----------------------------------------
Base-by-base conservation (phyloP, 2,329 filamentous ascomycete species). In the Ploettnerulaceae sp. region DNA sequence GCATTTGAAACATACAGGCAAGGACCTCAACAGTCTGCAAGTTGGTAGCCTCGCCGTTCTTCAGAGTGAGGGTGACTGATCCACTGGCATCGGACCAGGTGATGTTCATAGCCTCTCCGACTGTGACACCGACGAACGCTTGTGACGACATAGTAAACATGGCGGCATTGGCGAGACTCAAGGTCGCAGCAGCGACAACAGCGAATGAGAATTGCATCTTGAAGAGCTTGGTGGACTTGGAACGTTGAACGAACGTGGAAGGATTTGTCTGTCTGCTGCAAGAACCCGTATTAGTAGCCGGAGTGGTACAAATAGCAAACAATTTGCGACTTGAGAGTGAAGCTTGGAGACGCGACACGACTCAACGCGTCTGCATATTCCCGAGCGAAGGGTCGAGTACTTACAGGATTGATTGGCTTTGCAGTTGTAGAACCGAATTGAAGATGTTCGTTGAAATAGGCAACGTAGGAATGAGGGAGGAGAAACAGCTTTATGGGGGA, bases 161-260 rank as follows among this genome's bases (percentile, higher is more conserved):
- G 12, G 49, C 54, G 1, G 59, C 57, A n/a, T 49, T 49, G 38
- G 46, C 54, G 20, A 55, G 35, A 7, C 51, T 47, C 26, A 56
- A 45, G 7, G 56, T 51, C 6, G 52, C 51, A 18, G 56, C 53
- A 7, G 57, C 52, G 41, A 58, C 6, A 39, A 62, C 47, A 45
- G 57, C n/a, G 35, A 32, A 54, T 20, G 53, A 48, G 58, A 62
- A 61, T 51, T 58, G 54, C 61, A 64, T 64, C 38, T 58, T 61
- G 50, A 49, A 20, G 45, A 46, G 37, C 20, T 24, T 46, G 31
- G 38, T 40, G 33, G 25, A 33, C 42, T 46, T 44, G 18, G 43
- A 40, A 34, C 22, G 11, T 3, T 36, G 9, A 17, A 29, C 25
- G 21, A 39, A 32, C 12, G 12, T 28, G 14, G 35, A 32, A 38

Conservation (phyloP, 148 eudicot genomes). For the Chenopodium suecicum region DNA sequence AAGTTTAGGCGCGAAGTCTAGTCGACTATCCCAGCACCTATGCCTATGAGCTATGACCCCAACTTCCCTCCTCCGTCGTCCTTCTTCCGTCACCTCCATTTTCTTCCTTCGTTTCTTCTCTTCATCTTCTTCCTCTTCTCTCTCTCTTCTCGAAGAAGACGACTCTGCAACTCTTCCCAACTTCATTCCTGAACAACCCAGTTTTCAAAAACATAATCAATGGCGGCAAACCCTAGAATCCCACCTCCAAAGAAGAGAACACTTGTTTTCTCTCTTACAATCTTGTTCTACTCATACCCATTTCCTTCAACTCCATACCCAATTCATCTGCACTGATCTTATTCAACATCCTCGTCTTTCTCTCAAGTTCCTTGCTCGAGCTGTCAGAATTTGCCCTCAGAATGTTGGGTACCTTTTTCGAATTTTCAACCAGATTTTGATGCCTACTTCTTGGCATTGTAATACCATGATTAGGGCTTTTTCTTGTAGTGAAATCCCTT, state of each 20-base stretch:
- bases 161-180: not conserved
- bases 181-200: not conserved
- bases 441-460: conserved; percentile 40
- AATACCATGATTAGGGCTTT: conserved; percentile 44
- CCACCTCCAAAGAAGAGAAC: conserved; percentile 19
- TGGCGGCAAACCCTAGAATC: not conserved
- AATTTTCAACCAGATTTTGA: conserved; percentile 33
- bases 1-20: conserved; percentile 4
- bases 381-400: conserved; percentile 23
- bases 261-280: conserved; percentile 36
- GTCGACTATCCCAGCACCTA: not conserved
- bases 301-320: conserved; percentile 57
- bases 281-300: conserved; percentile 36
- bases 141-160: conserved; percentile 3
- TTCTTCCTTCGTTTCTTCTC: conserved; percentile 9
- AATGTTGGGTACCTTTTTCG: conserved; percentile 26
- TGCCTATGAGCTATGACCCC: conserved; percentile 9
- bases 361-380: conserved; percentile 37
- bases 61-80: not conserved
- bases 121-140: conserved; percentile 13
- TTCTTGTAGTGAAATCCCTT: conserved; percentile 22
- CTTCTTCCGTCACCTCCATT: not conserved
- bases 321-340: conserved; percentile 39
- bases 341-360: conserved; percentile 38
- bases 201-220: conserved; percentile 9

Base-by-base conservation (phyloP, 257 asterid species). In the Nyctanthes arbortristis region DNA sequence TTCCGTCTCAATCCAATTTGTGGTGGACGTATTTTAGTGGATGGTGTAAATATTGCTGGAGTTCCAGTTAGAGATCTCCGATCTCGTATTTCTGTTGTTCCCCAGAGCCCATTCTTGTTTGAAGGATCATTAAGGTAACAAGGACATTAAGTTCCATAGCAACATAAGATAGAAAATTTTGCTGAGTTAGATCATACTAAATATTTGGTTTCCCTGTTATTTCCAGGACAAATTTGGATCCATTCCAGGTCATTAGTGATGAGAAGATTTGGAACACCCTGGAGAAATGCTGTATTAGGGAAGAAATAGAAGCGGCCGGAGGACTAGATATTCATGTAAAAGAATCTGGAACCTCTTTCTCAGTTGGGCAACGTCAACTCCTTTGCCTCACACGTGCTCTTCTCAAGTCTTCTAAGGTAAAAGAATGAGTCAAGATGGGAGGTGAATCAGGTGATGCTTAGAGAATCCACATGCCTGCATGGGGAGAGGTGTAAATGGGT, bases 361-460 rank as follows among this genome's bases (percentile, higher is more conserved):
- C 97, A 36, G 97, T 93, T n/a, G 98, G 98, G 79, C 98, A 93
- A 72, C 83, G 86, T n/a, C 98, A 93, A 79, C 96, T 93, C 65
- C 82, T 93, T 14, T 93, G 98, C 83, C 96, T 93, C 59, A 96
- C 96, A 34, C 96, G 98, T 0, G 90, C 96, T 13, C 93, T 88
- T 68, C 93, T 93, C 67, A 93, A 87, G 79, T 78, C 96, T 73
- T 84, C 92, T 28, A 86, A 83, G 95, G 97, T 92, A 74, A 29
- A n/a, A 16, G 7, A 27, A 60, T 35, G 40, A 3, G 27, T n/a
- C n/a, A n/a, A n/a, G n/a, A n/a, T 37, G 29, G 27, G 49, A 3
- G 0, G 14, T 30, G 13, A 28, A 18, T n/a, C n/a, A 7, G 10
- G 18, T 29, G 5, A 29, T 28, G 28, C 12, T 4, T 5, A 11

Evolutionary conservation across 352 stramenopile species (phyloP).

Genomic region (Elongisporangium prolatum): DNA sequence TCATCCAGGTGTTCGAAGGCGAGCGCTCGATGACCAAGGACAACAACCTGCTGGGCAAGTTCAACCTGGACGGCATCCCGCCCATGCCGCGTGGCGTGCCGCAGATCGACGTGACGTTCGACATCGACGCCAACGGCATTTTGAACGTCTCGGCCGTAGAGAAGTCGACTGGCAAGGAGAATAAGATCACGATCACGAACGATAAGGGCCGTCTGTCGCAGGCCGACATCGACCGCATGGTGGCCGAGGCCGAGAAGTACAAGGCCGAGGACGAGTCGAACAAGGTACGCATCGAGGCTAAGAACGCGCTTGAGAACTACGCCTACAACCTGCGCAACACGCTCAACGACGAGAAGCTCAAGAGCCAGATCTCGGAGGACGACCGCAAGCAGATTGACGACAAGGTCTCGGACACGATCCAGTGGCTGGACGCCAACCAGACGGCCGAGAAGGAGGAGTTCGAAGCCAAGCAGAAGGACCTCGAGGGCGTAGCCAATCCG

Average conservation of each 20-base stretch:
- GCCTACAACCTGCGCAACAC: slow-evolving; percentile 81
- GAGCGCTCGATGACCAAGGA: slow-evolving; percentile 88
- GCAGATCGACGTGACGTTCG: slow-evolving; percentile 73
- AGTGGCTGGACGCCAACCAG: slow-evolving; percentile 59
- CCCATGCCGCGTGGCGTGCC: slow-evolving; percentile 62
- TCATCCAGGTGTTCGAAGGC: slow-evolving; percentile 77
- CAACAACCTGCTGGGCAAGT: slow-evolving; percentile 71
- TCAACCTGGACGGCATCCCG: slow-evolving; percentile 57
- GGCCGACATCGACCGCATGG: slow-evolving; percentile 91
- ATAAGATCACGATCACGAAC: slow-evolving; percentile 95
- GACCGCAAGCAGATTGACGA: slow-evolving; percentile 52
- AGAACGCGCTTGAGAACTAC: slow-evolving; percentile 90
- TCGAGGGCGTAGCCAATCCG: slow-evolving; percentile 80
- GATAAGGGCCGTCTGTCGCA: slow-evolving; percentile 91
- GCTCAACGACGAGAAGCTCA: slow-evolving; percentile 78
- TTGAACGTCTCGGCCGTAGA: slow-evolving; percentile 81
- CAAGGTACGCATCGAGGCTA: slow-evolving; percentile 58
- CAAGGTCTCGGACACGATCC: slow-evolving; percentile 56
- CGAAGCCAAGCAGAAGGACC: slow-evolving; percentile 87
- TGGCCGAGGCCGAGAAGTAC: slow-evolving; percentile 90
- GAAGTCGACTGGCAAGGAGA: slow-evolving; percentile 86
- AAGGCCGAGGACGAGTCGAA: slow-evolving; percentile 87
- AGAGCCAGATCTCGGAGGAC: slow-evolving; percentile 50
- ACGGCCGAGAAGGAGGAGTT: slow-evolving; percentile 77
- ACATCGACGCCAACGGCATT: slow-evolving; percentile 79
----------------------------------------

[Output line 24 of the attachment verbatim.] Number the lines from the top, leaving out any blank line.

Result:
- bases 301-320: conserved; percentile 57